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Understanding and Quantifying the Predictability of Marine Ecosystem Drivers in the California Current System

The California Current upwelling system (CCS) supports one of the most productive marine ecosystems in the world and is a primary source of ecosystem services for the U.S. including fishing, shipping, and recreation. Despite the empirical evidence of ENSO influence upon the California Current marine ecosystems, the detailed influence of different ENSO events is unclear, and the degree of predictability of the various ecosystem drivers for specific tropical Pacific conditions has never been quantified. The goal of this proposal is to: 1) Use high-resolution ocean reanalysis of the CCS to link the physical drivers of the CCS ecosystem (temperature, upwelling velocity, alongshore & cross-shore transport) to local climate forcing functions (e.g. alongshore winds, wind stress curl, heat fluxes, precipitation and river runoff) at seasonal timescale; 2) Use long reanalysis products (e.g. SODAsi.3, 20CRv2c, CERA-20C) in combination with multiple linear regression and Singular Value Decomposition to objectively link the climate forcing functions variations in the CCS region with conditions (e.g. sea surface temperature, thermocline depth, sea surface height, tropical wind stresses) in the tropical Pacific that can optimally force them at seasonal timescales; and 3) Use Linear Inverse Modeling (LIM) and the North American Multi Model Ensemble (NMME) to determine the predictability and uncertainty of the forcing functions along the CCS region, compare the LIM and NMME forecast skills, and explore possible sources of error in the NMME models.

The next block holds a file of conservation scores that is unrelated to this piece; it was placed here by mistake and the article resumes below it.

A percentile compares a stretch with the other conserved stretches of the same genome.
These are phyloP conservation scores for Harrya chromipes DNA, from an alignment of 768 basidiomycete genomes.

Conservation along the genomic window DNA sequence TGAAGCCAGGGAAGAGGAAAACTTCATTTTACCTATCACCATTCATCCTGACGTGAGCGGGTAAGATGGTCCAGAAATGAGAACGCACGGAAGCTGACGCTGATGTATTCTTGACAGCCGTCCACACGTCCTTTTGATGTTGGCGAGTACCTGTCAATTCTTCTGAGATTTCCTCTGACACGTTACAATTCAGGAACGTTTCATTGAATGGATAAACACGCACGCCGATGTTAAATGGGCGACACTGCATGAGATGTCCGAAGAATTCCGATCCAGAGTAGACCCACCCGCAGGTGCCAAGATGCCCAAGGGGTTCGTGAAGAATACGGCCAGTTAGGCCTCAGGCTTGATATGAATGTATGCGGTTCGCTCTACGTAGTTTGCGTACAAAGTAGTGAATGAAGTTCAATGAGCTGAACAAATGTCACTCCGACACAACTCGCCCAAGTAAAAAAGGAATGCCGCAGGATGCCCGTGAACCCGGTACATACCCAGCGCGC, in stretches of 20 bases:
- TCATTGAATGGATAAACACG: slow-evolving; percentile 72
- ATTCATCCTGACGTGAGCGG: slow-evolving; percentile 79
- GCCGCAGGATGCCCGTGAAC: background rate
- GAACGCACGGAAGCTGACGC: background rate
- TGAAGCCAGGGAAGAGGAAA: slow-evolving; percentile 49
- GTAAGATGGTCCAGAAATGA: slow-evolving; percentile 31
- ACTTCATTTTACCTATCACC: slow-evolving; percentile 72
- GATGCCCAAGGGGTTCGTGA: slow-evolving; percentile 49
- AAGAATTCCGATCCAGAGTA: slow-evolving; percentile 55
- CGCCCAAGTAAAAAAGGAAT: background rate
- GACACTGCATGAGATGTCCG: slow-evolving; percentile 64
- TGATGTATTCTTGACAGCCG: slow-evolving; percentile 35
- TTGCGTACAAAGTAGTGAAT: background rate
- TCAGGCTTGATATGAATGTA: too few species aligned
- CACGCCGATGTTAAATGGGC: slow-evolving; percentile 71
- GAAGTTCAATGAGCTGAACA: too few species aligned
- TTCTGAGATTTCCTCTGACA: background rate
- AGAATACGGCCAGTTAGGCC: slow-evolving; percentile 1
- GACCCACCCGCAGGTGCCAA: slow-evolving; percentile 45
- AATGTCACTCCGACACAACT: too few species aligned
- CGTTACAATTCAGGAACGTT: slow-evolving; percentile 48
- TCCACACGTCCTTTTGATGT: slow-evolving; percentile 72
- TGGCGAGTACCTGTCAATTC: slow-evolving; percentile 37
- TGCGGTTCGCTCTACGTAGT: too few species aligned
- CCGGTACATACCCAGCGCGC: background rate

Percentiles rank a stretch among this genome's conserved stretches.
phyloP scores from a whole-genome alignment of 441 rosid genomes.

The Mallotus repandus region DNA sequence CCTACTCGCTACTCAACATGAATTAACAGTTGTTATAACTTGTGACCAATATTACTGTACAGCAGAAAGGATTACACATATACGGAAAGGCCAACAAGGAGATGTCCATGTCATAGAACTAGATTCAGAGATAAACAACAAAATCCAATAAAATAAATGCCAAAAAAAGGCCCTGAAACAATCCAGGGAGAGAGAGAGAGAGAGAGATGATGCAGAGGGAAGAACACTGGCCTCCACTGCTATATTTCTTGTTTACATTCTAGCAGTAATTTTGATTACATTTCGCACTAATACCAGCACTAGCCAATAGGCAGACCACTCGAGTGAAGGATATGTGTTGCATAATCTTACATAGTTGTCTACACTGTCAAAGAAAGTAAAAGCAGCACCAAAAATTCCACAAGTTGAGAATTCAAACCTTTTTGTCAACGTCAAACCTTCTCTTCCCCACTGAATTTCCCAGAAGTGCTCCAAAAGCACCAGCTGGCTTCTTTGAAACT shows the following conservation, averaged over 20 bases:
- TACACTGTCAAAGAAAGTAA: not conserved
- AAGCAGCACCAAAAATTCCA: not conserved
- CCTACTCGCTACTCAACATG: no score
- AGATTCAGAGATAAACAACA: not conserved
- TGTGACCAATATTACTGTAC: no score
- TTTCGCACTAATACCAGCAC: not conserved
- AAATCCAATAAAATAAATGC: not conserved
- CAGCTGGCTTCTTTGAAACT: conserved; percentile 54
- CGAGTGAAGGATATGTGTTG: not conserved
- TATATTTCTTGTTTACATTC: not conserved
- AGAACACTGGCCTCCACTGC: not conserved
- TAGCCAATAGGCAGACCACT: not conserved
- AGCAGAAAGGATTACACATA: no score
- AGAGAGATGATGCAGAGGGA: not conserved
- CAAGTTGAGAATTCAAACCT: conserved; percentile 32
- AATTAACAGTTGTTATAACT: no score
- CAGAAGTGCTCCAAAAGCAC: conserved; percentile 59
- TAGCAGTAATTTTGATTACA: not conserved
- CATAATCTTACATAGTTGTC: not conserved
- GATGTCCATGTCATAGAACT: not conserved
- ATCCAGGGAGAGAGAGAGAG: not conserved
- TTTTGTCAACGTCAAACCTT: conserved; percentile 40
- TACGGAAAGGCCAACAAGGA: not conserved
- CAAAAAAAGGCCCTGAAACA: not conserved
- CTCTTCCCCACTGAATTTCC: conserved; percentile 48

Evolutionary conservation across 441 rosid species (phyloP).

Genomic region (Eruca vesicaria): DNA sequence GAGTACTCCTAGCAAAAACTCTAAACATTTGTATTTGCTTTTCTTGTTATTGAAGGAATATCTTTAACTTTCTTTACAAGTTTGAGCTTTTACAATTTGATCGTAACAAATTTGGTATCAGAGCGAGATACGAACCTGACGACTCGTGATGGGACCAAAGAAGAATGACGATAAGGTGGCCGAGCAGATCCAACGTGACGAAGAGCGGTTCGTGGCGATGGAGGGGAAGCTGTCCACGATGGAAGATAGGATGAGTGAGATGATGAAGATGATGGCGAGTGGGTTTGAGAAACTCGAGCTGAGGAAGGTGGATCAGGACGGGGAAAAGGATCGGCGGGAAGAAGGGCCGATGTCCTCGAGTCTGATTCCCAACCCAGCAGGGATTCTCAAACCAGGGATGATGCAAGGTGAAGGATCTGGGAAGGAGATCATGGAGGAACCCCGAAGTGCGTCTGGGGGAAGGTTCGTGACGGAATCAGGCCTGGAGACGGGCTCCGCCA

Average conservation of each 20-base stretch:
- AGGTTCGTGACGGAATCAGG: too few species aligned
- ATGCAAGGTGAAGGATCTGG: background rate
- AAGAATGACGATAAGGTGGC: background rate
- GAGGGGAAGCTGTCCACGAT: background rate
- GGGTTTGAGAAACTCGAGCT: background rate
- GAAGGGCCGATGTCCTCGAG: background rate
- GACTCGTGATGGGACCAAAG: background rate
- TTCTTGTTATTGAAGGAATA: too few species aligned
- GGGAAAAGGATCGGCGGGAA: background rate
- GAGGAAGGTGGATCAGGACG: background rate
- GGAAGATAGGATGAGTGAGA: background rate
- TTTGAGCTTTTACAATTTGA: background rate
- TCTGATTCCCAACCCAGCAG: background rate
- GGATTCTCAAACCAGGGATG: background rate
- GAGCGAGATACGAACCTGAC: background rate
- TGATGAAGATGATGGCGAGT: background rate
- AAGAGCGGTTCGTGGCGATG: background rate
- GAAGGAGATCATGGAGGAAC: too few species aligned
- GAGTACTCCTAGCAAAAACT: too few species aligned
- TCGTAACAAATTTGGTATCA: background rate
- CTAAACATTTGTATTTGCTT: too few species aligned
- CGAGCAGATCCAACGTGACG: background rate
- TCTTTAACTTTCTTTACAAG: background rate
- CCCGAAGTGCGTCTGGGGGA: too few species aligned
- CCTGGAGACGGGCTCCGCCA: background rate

The proposed research will directly address the first objective of the call, “Explore how selected modes of climate or ocean variability relate to seasonal variations in fields such as sea level height and ocean temperature that are of primary relevance to predictability for the topical areas of the call, and evaluate the seasonal prediction skill of these modes”, in that it explores how the leading mode of tropical Pacific climate variability (e.g. ENSO) will affect a set of variables, including sea level height and ocean temperature, that are fundamental to ecosystem dynamics in the California Current System. The proposed study also sets the foundation for the development of a probabilistic prediction system, as described in objective 3 of the call, for use in predicting components of the ecosystem that are relevant to the marine resources managed by NOAA NMFS. This study will also utilize and evaluate the latest versions of the century-long SODAsi and 20CR reanalysis products, and also provide an evaluation of a NOAA-sponsored operational forecast system, the North American Multi-Model Ensemble (NMME) in the area of ecosystem predictions.

Climate Risk Area: Marine Ecosystems

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